- 1 View from the Field
- 2 Black Cutworm and True Armyworm flights from April to June
- 3 Alfalfa Weevil and Base 50 F Degree Days
- 4 Black Cutworm and True Armyworm Degree Days
- 5 True armyworm insecticides registered in NYS for field crops
- 6 Clipboard Checklist
View from the Field
Several Cornell Cooperative Extension Field Crop Specialists report potato leafhopper being over threshold in alfalfa. Potato leafhopper really thrives in hot, dry weather and populations can explode quickly. It is important to get out and check fields NOW! If you have a field over threshold, and is within a week to 10 days of harvest, the best thing to do is cut it and monitor the regrowth. Spraying after damage has occurred will not fix the yield or the quality of the specific cutting. For more information, please view the following video: IPM for Potato Leafhopper on Alfalfa-Video
There are a few reports of alfalfa weevil over threshold in alfalfa regrowth. With the number of degree-days we have accumulated over the last week or so, the alfalfa weevil should be pupating soon and no longer feeding on the crop.
Alfalfa Weevil Damage
Armyworm has been an issue in a few fields of corn and small grains. Kitty O’Neil (CCE Northern NY) reports a field over threshold for armyworm in corn. Lower levels of true armyworm have been found in small grains in western NY.
If you are over threshold for true armyworm and the larvae are still small, you might consider an insecticide application. A list of products that can be used for armyworm on corn, wheat, oats, barley, triticale, alfalfa, alfalfa/grass mix, grass, pasture and soybeans is provided below.
Aaron Gabriel (CCE Capital District) reports finding high levels of black cutworm in field corn. For more information on black cutworm please view the following video: Integrated Pest Management for Black Cutworm on Field Corn
Small Grain Diseases
Gary Bergstrom (Cornell University), Janice Degni (CCE South Central NY Team), Jaime Cummings (NYS IPM), Mike Stanyard (CCE Northeast Dairy, Livestock and Field Crops Team) and Christian Malsatzki (CCE Ulster County) report low levels of several diseases in small grains.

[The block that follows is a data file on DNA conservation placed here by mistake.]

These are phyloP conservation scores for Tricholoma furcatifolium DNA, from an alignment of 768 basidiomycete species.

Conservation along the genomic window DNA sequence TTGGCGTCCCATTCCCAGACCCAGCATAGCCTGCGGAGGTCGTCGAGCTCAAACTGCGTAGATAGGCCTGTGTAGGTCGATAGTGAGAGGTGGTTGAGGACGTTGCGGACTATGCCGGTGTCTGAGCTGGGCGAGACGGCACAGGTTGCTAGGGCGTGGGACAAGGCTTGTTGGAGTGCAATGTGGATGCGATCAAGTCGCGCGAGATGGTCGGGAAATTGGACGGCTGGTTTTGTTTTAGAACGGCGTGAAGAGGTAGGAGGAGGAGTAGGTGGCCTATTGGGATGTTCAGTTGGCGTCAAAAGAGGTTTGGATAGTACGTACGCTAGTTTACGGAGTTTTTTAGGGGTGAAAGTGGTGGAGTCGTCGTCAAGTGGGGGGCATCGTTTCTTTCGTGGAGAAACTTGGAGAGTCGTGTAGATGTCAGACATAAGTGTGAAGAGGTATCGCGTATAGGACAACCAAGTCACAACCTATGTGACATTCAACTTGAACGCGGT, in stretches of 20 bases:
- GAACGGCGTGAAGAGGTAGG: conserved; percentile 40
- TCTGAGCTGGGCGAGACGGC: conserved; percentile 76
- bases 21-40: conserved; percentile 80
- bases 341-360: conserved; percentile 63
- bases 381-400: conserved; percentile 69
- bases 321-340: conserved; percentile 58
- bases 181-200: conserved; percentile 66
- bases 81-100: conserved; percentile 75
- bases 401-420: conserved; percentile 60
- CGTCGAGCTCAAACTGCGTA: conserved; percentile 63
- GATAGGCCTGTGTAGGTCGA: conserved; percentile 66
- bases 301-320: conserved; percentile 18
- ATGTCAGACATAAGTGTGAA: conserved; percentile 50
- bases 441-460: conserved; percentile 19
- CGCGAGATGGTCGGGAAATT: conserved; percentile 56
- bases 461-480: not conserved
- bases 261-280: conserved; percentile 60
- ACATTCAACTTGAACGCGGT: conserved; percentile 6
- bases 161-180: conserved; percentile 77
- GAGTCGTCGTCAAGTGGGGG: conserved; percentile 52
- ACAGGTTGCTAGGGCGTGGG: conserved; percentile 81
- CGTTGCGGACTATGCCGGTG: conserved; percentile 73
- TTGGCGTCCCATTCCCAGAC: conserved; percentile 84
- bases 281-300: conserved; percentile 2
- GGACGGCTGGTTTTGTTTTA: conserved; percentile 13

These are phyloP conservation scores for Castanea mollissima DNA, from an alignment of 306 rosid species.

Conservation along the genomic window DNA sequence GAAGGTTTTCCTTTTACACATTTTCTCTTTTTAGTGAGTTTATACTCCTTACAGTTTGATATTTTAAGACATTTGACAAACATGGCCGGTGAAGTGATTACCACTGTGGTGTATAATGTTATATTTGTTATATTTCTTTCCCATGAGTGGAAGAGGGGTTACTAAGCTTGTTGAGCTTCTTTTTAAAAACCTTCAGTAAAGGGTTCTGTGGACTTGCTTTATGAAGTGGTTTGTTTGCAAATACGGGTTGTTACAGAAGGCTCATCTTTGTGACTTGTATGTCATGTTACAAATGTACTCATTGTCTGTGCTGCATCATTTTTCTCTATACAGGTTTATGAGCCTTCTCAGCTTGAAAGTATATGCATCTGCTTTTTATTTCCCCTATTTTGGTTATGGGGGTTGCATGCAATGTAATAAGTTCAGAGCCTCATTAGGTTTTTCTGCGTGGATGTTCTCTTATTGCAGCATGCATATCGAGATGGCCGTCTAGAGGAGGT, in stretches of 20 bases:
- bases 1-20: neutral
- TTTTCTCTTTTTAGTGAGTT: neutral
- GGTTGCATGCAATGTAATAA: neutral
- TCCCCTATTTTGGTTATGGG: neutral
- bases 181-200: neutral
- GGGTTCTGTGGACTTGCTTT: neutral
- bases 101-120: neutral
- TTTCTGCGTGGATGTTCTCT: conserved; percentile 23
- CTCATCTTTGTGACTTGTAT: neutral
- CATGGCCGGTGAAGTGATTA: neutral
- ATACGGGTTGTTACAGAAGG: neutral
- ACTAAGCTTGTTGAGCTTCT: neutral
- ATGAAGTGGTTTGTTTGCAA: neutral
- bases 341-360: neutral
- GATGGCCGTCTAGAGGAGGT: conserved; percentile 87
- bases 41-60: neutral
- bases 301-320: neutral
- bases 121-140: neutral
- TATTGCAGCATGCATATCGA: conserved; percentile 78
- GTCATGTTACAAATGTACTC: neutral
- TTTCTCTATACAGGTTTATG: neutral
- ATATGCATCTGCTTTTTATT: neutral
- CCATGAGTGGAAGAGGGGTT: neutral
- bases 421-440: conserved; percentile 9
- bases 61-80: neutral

Wheat stripe rust has now been confirmed in four counties in New York, as reported by Gary Bergstrom.
Cereal Leaf Beetle
Gary Bergstrom (Cornell University), Janice Degni (CCE South Central NY Team), Jaime Cummings (NYS IPM), Mike Stanyard (CCE Northeast Dairy, Livestock and Field Crops Team) and Christian Malsatzki (CCE Ulster County) reports cereal leaf beetle in small grains. The infestations range from low to high.
Black Cutworm and True Armyworm flights from April to June
Weekly moths caught in pheromone traps weekly across New York State
Alfalfa Weevil and Base 50 F Degree Days
June 19, 2020
Alfalfa Degree Days Life Stages
(Base Temperature 48F)
Egg Hatch 280
Instar 1 315
Instar 2 395
Instar 3 470
Instar 4 550
Adult Emergence 815
Black Cutworm and True Armyworm Degree Days
June 19, 2020
Black Cutworm Degree Days (Base 500 F) Lifecycle Growth Stages
Degree Days Stage Feeding Activity
0 Moth Capture Egg Laying
90 Eggs Hatch
91-311 1st to 3rd Instar Leaf Feeding
312-364 4th Instar Cutting Begins
365-430 5th Instar Cutting Begins
431-640 6th Instar Cutting Slows
641-989 Pupa No feeding
True Armyworm Degree Days (Base 500 F) Lifecycle Growth Stages
Degree Days Stage Feeding Activity
0 Moth Capture Egg Laying
113 Eggs Hatch
612 Larval stages Leaf Feeding
909 Pupa No feeding
True armyworm insecticides registered in NYS for field crops
Keith Waldron, NYS IPM
*Walk fields to check general field condition, weed issues
*Watch for crop maturity, stand assessments, weed escapes, lodging issues